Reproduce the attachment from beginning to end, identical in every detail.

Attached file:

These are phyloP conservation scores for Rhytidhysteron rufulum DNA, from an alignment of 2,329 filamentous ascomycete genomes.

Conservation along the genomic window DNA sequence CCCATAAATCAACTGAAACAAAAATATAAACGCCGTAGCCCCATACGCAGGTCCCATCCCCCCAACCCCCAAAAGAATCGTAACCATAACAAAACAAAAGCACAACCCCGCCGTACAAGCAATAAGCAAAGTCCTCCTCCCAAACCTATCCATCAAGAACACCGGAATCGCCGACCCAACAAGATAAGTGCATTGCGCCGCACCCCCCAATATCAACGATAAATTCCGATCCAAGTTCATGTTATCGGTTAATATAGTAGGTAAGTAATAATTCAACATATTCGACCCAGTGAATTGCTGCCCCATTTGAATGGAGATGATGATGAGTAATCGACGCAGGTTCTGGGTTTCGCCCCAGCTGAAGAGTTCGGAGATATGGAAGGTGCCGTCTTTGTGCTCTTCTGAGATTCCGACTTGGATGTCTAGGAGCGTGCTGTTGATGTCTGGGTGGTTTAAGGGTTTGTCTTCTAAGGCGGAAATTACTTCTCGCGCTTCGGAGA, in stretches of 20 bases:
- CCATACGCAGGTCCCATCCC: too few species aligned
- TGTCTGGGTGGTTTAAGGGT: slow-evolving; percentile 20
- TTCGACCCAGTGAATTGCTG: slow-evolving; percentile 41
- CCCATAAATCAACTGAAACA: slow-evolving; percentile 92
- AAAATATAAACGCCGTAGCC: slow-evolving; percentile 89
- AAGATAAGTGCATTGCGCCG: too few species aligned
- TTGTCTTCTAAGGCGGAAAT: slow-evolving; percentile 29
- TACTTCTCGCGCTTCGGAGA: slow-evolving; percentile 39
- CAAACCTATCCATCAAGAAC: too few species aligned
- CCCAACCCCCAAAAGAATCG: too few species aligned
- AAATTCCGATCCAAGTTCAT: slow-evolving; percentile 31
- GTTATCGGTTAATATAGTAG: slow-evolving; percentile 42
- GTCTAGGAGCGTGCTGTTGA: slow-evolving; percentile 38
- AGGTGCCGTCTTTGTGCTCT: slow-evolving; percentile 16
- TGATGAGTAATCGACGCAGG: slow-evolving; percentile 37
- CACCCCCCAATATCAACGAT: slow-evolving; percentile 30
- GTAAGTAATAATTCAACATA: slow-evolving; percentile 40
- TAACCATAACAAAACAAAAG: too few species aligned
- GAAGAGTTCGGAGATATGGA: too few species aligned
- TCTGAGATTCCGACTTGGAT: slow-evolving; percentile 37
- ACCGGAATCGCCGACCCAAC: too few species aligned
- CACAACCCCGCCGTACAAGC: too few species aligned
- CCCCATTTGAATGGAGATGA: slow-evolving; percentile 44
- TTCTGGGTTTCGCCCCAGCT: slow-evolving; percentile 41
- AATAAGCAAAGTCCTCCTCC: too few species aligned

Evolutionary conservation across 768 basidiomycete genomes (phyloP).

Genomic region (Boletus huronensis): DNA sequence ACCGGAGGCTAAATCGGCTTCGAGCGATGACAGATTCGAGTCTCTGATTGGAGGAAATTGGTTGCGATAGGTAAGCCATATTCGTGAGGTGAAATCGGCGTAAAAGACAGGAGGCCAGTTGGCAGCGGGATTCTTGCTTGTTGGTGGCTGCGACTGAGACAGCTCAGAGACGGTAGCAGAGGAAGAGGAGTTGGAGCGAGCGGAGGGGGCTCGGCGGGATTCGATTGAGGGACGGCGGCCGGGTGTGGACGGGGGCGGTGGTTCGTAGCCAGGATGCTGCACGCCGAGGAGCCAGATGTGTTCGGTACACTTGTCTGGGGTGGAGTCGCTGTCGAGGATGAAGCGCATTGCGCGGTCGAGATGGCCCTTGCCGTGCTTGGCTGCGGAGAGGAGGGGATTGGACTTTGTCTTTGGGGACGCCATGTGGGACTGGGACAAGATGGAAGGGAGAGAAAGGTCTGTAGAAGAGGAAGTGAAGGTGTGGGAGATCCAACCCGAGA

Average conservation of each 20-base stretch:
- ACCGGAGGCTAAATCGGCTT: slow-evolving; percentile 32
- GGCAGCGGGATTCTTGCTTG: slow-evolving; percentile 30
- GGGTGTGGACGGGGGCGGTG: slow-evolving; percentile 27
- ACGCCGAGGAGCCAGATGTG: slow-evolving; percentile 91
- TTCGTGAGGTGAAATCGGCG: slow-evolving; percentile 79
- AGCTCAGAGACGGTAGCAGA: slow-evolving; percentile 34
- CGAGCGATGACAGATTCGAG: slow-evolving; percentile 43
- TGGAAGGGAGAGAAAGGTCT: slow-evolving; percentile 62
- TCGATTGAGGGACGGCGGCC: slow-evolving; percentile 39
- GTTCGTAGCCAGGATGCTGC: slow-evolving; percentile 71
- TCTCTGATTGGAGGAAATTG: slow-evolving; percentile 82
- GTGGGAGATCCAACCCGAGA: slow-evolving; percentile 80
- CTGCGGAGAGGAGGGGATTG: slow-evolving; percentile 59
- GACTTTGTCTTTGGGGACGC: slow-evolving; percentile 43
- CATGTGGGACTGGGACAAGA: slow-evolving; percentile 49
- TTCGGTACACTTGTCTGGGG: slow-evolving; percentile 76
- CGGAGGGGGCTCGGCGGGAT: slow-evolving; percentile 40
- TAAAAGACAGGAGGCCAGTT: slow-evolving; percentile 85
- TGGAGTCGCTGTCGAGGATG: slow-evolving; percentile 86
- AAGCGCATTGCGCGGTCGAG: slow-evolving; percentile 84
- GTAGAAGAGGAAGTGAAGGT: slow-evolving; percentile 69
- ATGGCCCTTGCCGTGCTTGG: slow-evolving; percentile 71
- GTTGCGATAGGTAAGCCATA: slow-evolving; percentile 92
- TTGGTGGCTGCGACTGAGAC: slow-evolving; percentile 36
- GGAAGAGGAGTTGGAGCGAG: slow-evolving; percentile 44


These are phyloP conservation scores for Rhytidhysteron rufulum DNA, from an alignment of 2,329 filamentous ascomycete genomes.

Conservation along the genomic window DNA sequence CCCATAAATCAACTGAAACAAAAATATAAACGCCGTAGCCCCATACGCAGGTCCCATCCCCCCAACCCCCAAAAGAATCGTAACCATAACAAAACAAAAGCACAACCCCGCCGTACAAGCAATAAGCAAAGTCCTCCTCCCAAACCTATCCATCAAGAACACCGGAATCGCCGACCCAACAAGATAAGTGCATTGCGCCGCACCCCCCAATATCAACGATAAATTCCGATCCAAGTTCATGTTATCGGTTAATATAGTAGGTAAGTAATAATTCAACATATTCGACCCAGTGAATTGCTGCCCCATTTGAATGGAGATGATGATGAGTAATCGACGCAGGTTCTGGGTTTCGCCCCAGCTGAAGAGTTCGGAGATATGGAAGGTGCCGTCTTTGTGCTCTTCTGAGATTCCGACTTGGATGTCTAGGAGCGTGCTGTTGATGTCTGGGTGGTTTAAGGGTTTGTCTTCTAAGGCGGAAATTACTTCTCGCGCTTCGGAGA, in stretches of 20 bases:
- CCATACGCAGGTCCCATCCC: too few species aligned
- TGTCTGGGTGGTTTAAGGGT: slow-evolving; percentile 20
- TTCGACCCAGTGAATTGCTG: slow-evolving; percentile 41
- CCCATAAATCAACTGAAACA: slow-evolving; percentile 92
- AAAATATAAACGCCGTAGCC: slow-evolving; percentile 89
- AAGATAAGTGCATTGCGCCG: too few species aligned
- TTGTCTTCTAAGGCGGAAAT: slow-evolving; percentile 29
- TACTTCTCGCGCTTCGGAGA: slow-evolving; percentile 39
- CAAACCTATCCATCAAGAAC: too few species aligned
- CCCAACCCCCAAAAGAATCG: too few species aligned
- AAATTCCGATCCAAGTTCAT: slow-evolving; percentile 31
- GTTATCGGTTAATATAGTAG: slow-evolving; percentile 42
- GTCTAGGAGCGTGCTGTTGA: slow-evolving; percentile 38
- AGGTGCCGTCTTTGTGCTCT: slow-evolving; percentile 16
- TGATGAGTAATCGACGCAGG: slow-evolving; percentile 37
- CACCCCCCAATATCAACGAT: slow-evolving; percentile 30
- GTAAGTAATAATTCAACATA: slow-evolving; percentile 40
- TAACCATAACAAAACAAAAG: too few species aligned
- GAAGAGTTCGGAGATATGGA: too few species aligned
- TCTGAGATTCCGACTTGGAT: slow-evolving; percentile 37
- ACCGGAATCGCCGACCCAAC: too few species aligned
- CACAACCCCGCCGTACAAGC: too few species aligned
- CCCCATTTGAATGGAGATGA: slow-evolving; percentile 44
- TTCTGGGTTTCGCCCCAGCT: slow-evolving; percentile 41
- AATAAGCAAAGTCCTCCTCC: too few species aligned

Evolutionary conservation across 768 basidiomycete genomes (phyloP).

Genomic region (Boletus huronensis): DNA sequence ACCGGAGGCTAAATCGGCTTCGAGCGATGACAGATTCGAGTCTCTGATTGGAGGAAATTGGTTGCGATAGGTAAGCCATATTCGTGAGGTGAAATCGGCGTAAAAGACAGGAGGCCAGTTGGCAGCGGGATTCTTGCTTGTTGGTGGCTGCGACTGAGACAGCTCAGAGACGGTAGCAGAGGAAGAGGAGTTGGAGCGAGCGGAGGGGGCTCGGCGGGATTCGATTGAGGGACGGCGGCCGGGTGTGGACGGGGGCGGTGGTTCGTAGCCAGGATGCTGCACGCCGAGGAGCCAGATGTGTTCGGTACACTTGTCTGGGGTGGAGTCGCTGTCGAGGATGAAGCGCATTGCGCGGTCGAGATGGCCCTTGCCGTGCTTGGCTGCGGAGAGGAGGGGATTGGACTTTGTCTTTGGGGACGCCATGTGGGACTGGGACAAGATGGAAGGGAGAGAAAGGTCTGTAGAAGAGGAAGTGAAGGTGTGGGAGATCCAACCCGAGA

Average conservation of each 20-base stretch:
- ACCGGAGGCTAAATCGGCTT: slow-evolving; percentile 32
- GGCAGCGGGATTCTTGCTTG: slow-evolving; percentile 30
- GGGTGTGGACGGGGGCGGTG: slow-evolving; percentile 27
- ACGCCGAGGAGCCAGATGTG: slow-evolving; percentile 91
- TTCGTGAGGTGAAATCGGCG: slow-evolving; percentile 79
- AGCTCAGAGACGGTAGCAGA: slow-evolving; percentile 34
- CGAGCGATGACAGATTCGAG: slow-evolving; percentile 43
- TGGAAGGGAGAGAAAGGTCT: slow-evolving; percentile 62
- TCGATTGAGGGACGGCGGCC: slow-evolving; percentile 39
- GTTCGTAGCCAGGATGCTGC: slow-evolving; percentile 71
- TCTCTGATTGGAGGAAATTG: slow-evolving; percentile 82
- GTGGGAGATCCAACCCGAGA: slow-evolving; percentile 80
- CTGCGGAGAGGAGGGGATTG: slow-evolving; percentile 59
- GACTTTGTCTTTGGGGACGC: slow-evolving; percentile 43
- CATGTGGGACTGGGACAAGA: slow-evolving; percentile 49
- TTCGGTACACTTGTCTGGGG: slow-evolving; percentile 76
- CGGAGGGGGCTCGGCGGGAT: slow-evolving; percentile 40
- TAAAAGACAGGAGGCCAGTT: slow-evolving; percentile 85
- TGGAGTCGCTGTCGAGGATG: slow-evolving; percentile 86
- AAGCGCATTGCGCGGTCGAG: slow-evolving; percentile 84
- GTAGAAGAGGAAGTGAAGGT: slow-evolving; percentile 69
- ATGGCCCTTGCCGTGCTTGG: slow-evolving; percentile 71
- GTTGCGATAGGTAAGCCATA: slow-evolving; percentile 92
- TTGGTGGCTGCGACTGAGAC: slow-evolving; percentile 36
- GGAAGAGGAGTTGGAGCGAG: slow-evolving; percentile 44